Introducing Maureen Boswell, RD, ACSM HFS our Registered Dietitian and Health Fitness Specialist certified by the American College of Sports Medicine. Maureen has been with Gold’s Gym since 2005 and in that time, has enjoyed working for a company that is passionate about health, fitness, and personal wellness. Through personalized nutrition counseling and education, Maureen seeks to enable each and every one of her clients to reach their goals through a healthy diet that reflects their lifestyle and individuality.
Though there are many individuals who claim to be nutrition “experts,” only Registered Dietitians have the education, training, and national credentials to be your trusted source for reliable, evidence-based nutrition information. Maureen is a graduate of Seattle Pacific University where she earned a Bachelor of Science degree in food and nutritional sciences with concentrations in dietetics, sports, and exercise. She then completed her Dietetic Internship at the James A Haley Veterans Hospital in Tampa, Florida, the busiest polytrauma veterans’ facility in the country.
Maureen has earned multiple credentials in the field of nutrition and fitness, which include:
- Registered Dietitian (RD) by the Commission on Dietetic Registration (CDR)
- Board Certified Specialist in Oncology Nutrition (CSO) by the CDR
- Certified Diabetes Educator (CDE) by the National Certification Board for Diabetes Educators
- Health Fitness Specialist certified by the American College of Sports Medicine (ACSM HFS)
- Certificate of training in Adult Weight Management through the CDR
Maureen has the education, special training, national credentials, and experience to provide you with a nutrition plan you can trust. Whether you are seeking disease prevention or management of an existing condition, nutrition strategies for sport performance or an effective weight loss program, you can be sure that when you schedule a nutrition counseling appointment with our Registered Dietitian, you will receive a valuable nutrition plan that is grounded in science and individualized to meet your needs.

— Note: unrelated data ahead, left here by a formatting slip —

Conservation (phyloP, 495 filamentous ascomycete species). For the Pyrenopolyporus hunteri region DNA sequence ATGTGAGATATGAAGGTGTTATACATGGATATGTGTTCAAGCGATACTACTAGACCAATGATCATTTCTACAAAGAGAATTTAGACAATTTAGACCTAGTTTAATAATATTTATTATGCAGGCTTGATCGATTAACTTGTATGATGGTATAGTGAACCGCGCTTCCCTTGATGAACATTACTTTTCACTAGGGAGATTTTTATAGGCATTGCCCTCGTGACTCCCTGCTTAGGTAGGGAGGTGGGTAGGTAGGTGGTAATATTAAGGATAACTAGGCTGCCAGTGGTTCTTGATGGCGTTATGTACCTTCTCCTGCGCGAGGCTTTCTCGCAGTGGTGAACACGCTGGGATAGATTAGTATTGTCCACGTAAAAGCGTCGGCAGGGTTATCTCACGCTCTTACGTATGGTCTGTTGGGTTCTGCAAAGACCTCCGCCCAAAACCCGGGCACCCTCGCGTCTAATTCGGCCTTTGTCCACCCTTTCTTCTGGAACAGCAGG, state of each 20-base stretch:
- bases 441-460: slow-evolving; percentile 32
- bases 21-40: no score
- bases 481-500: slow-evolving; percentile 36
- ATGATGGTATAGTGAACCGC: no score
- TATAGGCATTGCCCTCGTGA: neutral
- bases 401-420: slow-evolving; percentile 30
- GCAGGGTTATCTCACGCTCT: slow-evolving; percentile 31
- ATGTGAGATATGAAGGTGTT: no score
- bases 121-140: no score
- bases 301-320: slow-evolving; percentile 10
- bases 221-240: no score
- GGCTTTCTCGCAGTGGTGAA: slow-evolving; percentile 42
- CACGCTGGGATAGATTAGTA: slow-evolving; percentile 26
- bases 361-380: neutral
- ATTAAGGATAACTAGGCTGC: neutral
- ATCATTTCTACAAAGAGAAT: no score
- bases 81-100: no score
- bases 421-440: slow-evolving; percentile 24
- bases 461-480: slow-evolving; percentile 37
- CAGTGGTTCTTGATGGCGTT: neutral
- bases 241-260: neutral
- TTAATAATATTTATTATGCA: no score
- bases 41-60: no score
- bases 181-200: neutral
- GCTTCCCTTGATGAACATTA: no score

Gold’s Gym of Wenatchee’s Nutrition Fundamentals
- Begin each day with breakfast! A wholesome breakfast with whole grains, fruit, and nonfat dairy will rev up your metabolism, nourish your body, and help prevent overeating later in the day. A skimpy breakfast will come back to haunt you when the afternoon munchies strike!
- Eat every 3 to 4 hours—about four to five times per day.
- Consume low-fat protein choices with each meal and snack.
- Enjoy six to nine servings of fruits and vegetables each day—one of each at every meal and snack!
- Drink plenty of water.
- Choose 3 low-fat dairy servings each day.
- Slow down and enjoy your meals! It takes the brain 20 minutes to recognize satiety.
- When eating carbohydrates, choose only high-fiber, whole grains, legumes, and other complex carbohydrates (e.g. baked potato with skin). Each serving ought to have at least 3 grams of fiber. Strive for a daily intake of 25-35 grams of fiber per day.
- Carefully monitor your use of high-fat toppings, spreads, creamy sauces, and dressings that pack on a lot of extra calories. Especially be wary of fat sources that are high in saturated fat and trans fat. These foods can increase your risk for heart disease. Instead, choose nuts, seeds, oils, and fish, which contain heart healthy fats, vitamins, minerals, and antioxidants.
- Begin your noon or evening meals with a broth-based soup loaded with veggies or a green salad splashed with balsamic vinegar. These nutritious appetizers will help fill you up without adding excessive calories.
- Become serving savvy. Quite often, we eat far more than one serving! So make a habit of reading Nutrition Facts labels and measure your portion sizes.
- Control your environment. Though willpower can be a great thing, why not create an environment that is conducive to success instead of surrounding yourself with obstacles and temptations? If you know that certain foods trigger you to overeat, keep them out of the house where they won’t be at your immediate beck and call.
- Each week, commit to improving one aspect of your current diet until you’ve met the twelve previous suggestions.
- Keep a food diary! Be sure to note what, when, and how much you eat. Writing down everything you eat will enable you to find areas of nutritional improvement. It will also hold you accountable to your commitment.